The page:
xAPI and LMS – Allies or Enemies?

Session Overview

Fifteen years after it started, LMS market is still growing. Bersin estimated that the LMS market was well over $2.5 billion and grew by over 21% in 2014. This market is driven by replacement cycles and growing adoption by small and mid-size organisations.

But this happy picture masks the discontent that many learning professionals are feeling with LMS. While ideal for page turning compliance courses, the current crop of LMS struggle to accommodate the flexible learning approaches needed by a changing workforce including 70:20:10, informal, unstructured learning and performance support.

Change is in the air. TinCan/xAPI is the latest generation of SCORM standards, which lay the foundation for employees to access learning anywhere (think articles, Facebook groups, YouTube video etc.). However mainstream adoption of TinCan/xAPI by vendors and organisations is still a couple of years away.

In the meantime, we are caught in this no man’s land where implementing innovative, blended and informal learning designs in an integrated manner will remain a challenge. Some organisations have started to use other platforms and learning delivery channels (e.g. using intranet, social collaboration platforms etc.) but this presents a fragmented experience for the learner and creates inefficiency of learning design. We discuss the current state of LMS usage in organisations and if there are any options to deliver new approaches to Learning to overcome current limitations.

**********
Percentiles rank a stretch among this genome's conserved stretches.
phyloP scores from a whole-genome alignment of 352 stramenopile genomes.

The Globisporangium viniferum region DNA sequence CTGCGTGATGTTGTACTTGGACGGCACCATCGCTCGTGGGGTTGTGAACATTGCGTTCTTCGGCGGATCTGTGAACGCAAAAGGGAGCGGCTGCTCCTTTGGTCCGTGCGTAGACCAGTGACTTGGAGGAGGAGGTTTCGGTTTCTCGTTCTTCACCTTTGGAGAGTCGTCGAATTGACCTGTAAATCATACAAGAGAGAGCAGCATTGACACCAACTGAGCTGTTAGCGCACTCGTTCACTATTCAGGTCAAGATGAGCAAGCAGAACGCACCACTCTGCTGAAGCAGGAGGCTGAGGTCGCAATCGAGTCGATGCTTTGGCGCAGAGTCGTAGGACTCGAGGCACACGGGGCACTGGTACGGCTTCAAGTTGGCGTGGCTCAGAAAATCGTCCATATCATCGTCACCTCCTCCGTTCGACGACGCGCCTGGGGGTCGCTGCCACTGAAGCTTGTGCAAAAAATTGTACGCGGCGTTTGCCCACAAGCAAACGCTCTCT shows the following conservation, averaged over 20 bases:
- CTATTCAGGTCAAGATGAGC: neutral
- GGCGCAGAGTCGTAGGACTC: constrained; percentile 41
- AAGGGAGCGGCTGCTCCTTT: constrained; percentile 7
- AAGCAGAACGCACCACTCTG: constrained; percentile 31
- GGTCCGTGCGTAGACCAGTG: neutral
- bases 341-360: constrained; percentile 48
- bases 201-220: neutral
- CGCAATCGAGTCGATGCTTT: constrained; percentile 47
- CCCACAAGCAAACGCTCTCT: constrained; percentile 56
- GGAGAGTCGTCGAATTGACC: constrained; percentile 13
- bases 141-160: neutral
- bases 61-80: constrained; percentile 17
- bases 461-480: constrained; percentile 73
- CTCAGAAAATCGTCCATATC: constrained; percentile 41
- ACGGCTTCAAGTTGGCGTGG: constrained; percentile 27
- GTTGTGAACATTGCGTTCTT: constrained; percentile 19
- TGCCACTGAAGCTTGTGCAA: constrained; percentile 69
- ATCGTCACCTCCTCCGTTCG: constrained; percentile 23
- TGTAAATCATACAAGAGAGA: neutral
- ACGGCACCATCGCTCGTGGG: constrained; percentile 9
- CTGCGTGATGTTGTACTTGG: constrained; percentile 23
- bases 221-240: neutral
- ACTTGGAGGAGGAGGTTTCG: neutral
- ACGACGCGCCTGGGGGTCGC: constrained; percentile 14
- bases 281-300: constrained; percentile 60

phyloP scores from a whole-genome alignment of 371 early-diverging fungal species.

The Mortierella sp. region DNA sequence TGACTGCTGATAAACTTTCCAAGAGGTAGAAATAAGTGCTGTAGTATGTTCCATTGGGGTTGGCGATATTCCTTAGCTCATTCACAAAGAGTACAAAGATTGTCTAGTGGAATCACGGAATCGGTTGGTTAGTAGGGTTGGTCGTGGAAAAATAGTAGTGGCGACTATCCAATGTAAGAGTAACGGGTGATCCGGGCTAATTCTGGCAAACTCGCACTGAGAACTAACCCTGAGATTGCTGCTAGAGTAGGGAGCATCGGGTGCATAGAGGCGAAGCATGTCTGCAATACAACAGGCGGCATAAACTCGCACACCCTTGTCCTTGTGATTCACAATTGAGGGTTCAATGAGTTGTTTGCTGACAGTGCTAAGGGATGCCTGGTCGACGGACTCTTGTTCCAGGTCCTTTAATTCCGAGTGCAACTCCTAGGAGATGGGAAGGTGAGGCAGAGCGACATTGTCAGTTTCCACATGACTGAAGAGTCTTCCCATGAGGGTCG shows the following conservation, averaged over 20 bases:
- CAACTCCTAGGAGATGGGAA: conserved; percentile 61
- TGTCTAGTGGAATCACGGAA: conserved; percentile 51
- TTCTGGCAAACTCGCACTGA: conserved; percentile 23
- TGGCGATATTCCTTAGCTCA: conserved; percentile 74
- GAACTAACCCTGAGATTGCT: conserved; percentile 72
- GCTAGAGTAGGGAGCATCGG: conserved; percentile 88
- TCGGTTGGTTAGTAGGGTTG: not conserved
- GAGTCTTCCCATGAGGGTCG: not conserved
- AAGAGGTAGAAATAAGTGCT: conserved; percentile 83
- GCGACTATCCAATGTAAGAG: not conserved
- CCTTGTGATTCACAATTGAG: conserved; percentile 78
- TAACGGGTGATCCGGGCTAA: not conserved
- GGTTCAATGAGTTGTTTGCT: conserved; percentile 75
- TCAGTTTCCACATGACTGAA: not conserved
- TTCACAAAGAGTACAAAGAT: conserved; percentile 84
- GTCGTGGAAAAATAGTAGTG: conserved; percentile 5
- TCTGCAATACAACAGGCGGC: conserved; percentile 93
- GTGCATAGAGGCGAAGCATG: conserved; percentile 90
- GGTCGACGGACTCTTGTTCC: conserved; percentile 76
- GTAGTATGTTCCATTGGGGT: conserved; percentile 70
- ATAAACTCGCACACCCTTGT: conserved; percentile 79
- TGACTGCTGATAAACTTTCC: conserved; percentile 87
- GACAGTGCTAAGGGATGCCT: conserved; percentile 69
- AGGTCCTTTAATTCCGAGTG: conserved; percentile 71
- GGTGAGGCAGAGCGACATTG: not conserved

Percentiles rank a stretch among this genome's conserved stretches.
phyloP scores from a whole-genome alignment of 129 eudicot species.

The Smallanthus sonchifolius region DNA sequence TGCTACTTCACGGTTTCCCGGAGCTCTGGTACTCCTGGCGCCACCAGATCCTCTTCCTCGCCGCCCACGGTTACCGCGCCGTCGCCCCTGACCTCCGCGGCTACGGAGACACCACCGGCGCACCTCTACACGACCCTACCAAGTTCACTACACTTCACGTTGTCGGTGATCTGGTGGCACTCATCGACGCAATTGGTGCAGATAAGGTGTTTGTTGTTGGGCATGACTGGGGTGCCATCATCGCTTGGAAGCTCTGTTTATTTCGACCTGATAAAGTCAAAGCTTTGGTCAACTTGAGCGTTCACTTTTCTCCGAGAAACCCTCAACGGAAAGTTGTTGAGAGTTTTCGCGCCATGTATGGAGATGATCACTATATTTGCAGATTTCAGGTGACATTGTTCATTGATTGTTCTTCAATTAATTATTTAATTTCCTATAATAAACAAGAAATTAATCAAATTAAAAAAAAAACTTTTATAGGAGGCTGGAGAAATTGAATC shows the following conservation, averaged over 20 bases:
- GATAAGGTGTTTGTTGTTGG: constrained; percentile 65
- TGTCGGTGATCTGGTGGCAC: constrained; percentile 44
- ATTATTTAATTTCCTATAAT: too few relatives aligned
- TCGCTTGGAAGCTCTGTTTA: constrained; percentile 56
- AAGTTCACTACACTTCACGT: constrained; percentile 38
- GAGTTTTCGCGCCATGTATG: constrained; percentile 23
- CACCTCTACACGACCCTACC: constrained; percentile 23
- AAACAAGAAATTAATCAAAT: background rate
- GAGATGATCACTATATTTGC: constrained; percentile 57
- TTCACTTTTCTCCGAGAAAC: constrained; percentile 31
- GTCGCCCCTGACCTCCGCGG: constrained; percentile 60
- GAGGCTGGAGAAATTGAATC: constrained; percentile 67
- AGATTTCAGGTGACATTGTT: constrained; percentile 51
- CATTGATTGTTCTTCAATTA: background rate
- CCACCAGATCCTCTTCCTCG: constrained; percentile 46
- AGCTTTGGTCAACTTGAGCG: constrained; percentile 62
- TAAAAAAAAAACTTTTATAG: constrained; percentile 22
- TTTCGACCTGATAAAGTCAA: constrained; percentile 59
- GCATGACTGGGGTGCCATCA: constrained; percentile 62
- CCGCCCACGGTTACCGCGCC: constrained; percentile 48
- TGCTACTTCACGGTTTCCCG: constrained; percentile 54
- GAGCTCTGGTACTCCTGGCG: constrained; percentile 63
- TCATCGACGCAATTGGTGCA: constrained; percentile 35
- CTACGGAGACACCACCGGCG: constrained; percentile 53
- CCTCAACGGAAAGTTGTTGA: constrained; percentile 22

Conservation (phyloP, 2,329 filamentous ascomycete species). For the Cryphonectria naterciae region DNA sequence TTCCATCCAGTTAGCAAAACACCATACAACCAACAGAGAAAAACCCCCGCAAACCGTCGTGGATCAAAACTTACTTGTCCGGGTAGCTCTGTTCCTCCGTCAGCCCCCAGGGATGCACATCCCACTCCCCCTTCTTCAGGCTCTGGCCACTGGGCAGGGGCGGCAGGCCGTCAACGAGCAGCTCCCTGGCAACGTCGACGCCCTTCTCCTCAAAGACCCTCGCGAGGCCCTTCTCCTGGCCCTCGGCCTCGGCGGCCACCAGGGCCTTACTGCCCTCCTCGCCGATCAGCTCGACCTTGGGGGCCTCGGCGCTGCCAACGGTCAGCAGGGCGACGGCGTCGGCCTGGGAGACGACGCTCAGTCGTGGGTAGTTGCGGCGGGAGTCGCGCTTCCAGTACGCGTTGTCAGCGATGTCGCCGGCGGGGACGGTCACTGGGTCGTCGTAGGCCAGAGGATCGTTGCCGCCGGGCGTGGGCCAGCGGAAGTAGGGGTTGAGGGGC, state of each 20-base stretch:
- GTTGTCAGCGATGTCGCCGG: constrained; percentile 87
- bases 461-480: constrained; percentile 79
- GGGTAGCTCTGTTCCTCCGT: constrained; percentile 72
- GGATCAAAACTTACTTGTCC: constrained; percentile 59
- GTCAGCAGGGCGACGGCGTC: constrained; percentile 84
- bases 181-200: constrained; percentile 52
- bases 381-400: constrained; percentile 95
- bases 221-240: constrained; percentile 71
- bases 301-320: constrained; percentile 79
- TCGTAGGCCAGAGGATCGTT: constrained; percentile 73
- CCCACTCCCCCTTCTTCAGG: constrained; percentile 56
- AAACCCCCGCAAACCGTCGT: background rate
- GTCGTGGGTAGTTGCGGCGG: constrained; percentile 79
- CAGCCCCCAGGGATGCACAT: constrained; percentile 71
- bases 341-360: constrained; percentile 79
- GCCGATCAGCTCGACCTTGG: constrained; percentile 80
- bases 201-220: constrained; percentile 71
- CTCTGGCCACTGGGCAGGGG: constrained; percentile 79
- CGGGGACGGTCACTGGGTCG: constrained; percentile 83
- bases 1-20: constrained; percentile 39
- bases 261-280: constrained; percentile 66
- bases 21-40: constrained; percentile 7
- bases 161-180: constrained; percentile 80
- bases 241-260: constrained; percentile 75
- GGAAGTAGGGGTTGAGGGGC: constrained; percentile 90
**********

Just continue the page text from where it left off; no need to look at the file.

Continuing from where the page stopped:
Facilitator’s Point of View

 

LearningCafe Point of View

LearningCafe has observed with unease the growing gap between what L&D and Business require and what LMS currently provides. LMS has become a fine tuned platform for delivering compliance and “101” learning but struggles with delivering learning for performance support and higher level capabilities (i.e. behaviour change) where the real value add is. LearningCafe believes that TinCan/xAPI is an important development to reduce the gap but may take some time for mainstream adoption.

In the meantime, L&D should not wait but look for solutions and platforms to supplement the LMS for flexibility and increasing design options. However, this approach will be “messy” and care should be taken to provide a consistent learner experience.

LearningCafe has started an Ideas@work project to accelerate the adoption of TinCan/xAPI in Australia (www.ideasatwork.com.au)

Big Questions

  • Have LMS kept pace with business requirements? Is your current LMS supporting flexible learning design?
  • There is a large ecosystem built around the LMS i.e. teams, skills and vendors. Will this slow down the adoption of xAPI/TinCan?